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Watson to Gain Ability to "See" With Planned $1B Acquisition of Merge Healthcare

IBM recently announced that Watson will gain the ability to "see" by bringing together Watson's advanced image analytics and cognitive capabilities with data and images obtained from Merge Healthcare Incorporated's medical imaging management platform. IBM plans to acquire Merge, a provider of medical image handling and processing, interoperability, and clinical systems designed to advance health care quality and efficiency, in an effort to unlock the value of medical images to help physicians make better patient care decisions.

Merge's technology platforms are used at more than 7,500 US health care sites, as well as most of the world's leading clinical research institutes and pharmaceutical firms to manage a growing body of medical images. The vision is that these organizations could use the Watson Health Cloud to surface new insights from a consolidated, patient-centric view of current and historical images, EHRs, data from wearable devices, and other related medical data, in a HIPAA-enabled environment.

Under terms of the transaction, Merge shareholders would receive $7.13 per share in cash, for a total transaction value of $1 billion. The closing of the transaction is subject to regulatory review, Merge shareholder approval, and other customary closing conditions, and is anticipated to occur later this year. It is IBM's third major health-related acquisition—and the largest—since launching its Watson Health unit in April, following Phytel (population health) and Explorys (cloud-based health care intelligence).

"As a proven leader in delivering health care solutions for over 20 years, Merge is a tremendous addition to the Watson Health platform. Health care will be one of IBM's biggest growth areas over the next 10 years, which is why we are making a major investment to drive industry transformation and to facilitate a higher quality of care," says John Kelly, senior vice president of IBM Research and Solutions Portfolio. "Watson's powerful cognitive and analytic capabilities, coupled with those from Merge and our other major strategic acquisitions, position IBM to partner with health care providers, research institutions, biomedical companies, insurers, and other organizations committed to changing the very nature of health and health care in the 21st century. Giving Watson 'eyes' on medical images unlocks entirely new possibilities for the industry."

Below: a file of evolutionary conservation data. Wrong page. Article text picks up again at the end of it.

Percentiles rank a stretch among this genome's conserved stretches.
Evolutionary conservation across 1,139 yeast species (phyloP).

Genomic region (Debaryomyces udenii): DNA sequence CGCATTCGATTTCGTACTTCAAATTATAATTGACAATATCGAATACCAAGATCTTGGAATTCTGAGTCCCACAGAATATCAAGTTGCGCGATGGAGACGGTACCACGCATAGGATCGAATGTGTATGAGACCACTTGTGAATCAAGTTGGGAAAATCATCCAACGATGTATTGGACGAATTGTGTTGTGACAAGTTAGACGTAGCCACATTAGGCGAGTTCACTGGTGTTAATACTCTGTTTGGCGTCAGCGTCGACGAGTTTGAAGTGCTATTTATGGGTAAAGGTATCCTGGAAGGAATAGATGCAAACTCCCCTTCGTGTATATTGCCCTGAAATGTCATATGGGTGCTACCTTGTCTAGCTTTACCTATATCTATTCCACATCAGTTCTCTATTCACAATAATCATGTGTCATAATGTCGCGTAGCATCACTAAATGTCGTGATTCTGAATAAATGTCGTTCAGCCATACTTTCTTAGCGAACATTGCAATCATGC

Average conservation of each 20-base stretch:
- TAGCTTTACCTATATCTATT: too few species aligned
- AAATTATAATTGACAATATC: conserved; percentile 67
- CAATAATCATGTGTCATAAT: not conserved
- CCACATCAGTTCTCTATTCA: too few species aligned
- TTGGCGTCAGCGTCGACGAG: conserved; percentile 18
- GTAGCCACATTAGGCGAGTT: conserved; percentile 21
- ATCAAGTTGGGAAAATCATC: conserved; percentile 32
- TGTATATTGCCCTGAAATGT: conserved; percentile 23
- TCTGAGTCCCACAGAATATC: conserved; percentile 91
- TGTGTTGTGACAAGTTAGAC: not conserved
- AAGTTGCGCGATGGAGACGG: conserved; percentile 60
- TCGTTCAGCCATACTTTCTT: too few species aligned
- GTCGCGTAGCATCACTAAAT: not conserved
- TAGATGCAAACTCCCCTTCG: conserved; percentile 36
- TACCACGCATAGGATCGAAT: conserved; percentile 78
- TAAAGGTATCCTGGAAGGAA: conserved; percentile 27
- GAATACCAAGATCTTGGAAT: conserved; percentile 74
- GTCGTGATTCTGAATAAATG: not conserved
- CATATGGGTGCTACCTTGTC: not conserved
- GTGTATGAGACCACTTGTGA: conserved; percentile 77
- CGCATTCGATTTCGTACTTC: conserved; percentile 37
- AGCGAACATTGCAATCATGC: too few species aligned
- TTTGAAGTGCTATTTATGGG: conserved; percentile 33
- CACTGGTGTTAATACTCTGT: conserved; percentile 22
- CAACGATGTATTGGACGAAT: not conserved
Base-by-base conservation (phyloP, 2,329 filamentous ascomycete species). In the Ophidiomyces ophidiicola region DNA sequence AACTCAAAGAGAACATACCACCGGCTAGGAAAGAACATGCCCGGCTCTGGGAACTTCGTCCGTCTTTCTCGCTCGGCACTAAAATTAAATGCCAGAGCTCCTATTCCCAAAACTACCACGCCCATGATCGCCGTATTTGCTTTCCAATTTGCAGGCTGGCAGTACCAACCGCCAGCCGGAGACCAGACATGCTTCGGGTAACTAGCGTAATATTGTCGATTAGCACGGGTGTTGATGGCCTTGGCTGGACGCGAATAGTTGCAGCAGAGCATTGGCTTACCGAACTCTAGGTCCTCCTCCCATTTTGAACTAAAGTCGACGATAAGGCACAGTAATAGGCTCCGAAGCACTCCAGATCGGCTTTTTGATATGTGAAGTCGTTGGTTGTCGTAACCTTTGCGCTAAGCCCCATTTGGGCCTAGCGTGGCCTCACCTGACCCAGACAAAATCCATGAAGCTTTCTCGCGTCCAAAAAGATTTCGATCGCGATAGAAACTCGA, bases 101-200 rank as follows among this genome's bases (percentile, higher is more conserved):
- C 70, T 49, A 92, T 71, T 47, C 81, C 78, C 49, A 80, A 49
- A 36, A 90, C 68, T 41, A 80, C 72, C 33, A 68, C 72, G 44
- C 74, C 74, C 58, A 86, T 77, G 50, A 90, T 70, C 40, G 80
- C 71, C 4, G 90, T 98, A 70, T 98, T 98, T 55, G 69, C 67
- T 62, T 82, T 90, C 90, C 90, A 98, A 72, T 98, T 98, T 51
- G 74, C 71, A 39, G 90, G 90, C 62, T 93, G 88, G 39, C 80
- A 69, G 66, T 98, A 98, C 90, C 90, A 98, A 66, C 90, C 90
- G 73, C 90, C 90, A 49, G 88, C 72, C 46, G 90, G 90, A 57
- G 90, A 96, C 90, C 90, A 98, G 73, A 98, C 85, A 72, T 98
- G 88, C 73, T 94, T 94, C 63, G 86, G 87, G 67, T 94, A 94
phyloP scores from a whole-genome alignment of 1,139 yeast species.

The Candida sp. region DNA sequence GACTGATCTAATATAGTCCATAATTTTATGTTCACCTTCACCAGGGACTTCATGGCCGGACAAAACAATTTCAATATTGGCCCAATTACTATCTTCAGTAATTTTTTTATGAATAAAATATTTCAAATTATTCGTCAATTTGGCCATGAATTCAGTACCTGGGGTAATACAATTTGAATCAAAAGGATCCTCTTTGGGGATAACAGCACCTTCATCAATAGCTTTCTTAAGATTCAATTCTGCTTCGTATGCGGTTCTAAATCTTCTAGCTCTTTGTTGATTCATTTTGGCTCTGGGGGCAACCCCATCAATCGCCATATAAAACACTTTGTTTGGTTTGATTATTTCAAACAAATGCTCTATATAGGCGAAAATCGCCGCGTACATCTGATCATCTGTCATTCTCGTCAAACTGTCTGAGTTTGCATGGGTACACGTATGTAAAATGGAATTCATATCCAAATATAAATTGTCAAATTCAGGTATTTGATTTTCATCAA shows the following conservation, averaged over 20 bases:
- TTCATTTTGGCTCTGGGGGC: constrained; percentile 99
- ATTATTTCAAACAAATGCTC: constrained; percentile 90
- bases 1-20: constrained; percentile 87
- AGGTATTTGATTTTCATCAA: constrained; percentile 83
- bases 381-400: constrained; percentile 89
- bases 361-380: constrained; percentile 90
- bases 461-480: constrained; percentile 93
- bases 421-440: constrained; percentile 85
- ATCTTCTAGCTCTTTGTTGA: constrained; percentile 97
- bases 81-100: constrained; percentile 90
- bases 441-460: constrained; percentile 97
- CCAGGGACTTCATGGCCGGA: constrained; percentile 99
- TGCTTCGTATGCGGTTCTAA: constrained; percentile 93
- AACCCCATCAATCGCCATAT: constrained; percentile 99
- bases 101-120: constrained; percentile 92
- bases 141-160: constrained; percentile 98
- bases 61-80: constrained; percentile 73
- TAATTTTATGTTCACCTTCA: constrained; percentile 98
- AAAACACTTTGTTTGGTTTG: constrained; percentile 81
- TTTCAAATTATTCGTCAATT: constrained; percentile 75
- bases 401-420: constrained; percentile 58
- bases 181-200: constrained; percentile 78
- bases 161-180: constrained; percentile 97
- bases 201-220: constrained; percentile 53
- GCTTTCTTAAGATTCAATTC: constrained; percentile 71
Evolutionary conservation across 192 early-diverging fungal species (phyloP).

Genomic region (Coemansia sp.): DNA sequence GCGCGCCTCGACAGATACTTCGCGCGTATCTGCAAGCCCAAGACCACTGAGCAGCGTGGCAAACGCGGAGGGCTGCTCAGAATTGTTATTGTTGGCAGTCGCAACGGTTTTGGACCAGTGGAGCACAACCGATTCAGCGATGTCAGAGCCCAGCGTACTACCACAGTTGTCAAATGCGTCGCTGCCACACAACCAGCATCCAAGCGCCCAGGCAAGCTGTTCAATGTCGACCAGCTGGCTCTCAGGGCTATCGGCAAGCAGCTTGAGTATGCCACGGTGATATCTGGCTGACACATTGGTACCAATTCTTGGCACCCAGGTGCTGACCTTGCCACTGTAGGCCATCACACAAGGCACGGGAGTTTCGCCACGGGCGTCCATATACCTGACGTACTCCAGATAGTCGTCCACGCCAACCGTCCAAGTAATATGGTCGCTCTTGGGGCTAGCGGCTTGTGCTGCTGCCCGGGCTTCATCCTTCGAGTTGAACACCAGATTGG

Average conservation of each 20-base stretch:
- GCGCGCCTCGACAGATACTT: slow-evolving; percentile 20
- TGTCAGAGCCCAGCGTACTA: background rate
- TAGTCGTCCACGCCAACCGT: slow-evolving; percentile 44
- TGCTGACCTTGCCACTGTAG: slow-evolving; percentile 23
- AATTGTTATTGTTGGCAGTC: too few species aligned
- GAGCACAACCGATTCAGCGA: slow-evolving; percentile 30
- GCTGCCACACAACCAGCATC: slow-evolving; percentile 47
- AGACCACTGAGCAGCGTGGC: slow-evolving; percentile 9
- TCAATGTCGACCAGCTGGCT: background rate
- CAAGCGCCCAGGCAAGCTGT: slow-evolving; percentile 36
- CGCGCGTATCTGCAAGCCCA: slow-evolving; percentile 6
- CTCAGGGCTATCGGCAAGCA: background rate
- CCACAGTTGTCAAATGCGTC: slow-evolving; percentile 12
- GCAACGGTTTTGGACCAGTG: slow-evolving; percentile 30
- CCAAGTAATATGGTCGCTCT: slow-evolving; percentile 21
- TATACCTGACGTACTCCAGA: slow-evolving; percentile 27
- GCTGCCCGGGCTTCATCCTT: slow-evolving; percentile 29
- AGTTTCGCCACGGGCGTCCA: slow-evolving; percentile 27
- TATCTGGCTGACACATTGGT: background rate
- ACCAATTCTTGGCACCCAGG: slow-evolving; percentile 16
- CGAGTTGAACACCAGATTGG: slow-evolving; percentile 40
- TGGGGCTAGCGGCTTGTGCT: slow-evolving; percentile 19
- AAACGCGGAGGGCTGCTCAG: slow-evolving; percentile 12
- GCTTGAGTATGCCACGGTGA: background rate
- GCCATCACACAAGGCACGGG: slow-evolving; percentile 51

Teaching Watson to "See" Medical Images
The planned acquisition bolsters IBM's strategy to add rich image analytics with deep learning to the Watson Health platform—in effect, advancing Watson beyond natural language and giving it the ability to "see." Medical images are by far the largest and fastest-growing data source in the health care industry and perhaps the world—IBM researchers estimate that they account for at least 90% of all medical data today—but they also present the following challenges that need to be addressed:

IBM plans to leverage the Watson Health Cloud to analyze and cross-reference medical images against a deep trove of lab results, EHRs, genomic tests, clinical studies, and other health-related data sources, already representing 315 billion data points and 90 million unique records. Merge's clients could compare new medical images with a patient's image history as well as populations of similar patients to detect changes and anomalies. Insights generated by Watson could then help health care providers in fields including radiology, cardiology, orthopedics, and ophthalmology to pursue more personalized approaches to diagnosis, treatment, and monitoring of patients.

Cutting-edge image analytics projects underway in IBM Research's global labs suggest additional areas where progress can be made. They include teaching Watson to filter clinical and diagnostic imaging information to help clinicians identify anomalies and form recommendations, which could help reduce physician viewing loads and increase physician effectiveness.

"As Watson evolves, we are tackling more complex and meaningful problems by constantly evaluating bigger and more challenging data sets," Kelly says. "Medical images are some of the most complicated data sets imaginable, and there is perhaps no more important area in which researchers can apply machine learning and cognitive computing. That's the real promise of cognitive computing and its artificial intelligence components—helping to make us healthier and to improve the quality of our lives."

Watson Health and Merge Capabilities Will Benefit Researchers, Clinicians, and Individuals
IBM's Watson Health unit plans to bring together Merge's product and solution offerings with existing expertise in cognitive computing, population health, and cloud-based health care intelligence offerings to do the following:

"Merge is widely recognized for delivering market leading imaging workflow and electronic data capture solutions," says Justin Dearborn, CEO of Merge. "Today's announcement is an exciting step forward for our employees and clients. Becoming a part of IBM will allow us to expand our global scale and deliver added value and insight to our clients through Watson's advanced analytic and cognitive computing capabilities."

"Combining Merge's leading medical imaging solutions with the world-class machine learning and analytics capabilities of IBM's Watson Health is the future of health care technology," says Michael W. Ferro, Jr., Merge's chairman. "Merge's leading technology and proven expertise represent a unique combination of assets that will deliver unparalleled value to Watson Health clients. Together, we will unlock unprecedented new opportunities to improve patient diagnostics and deliver enhanced care."

Source: IBM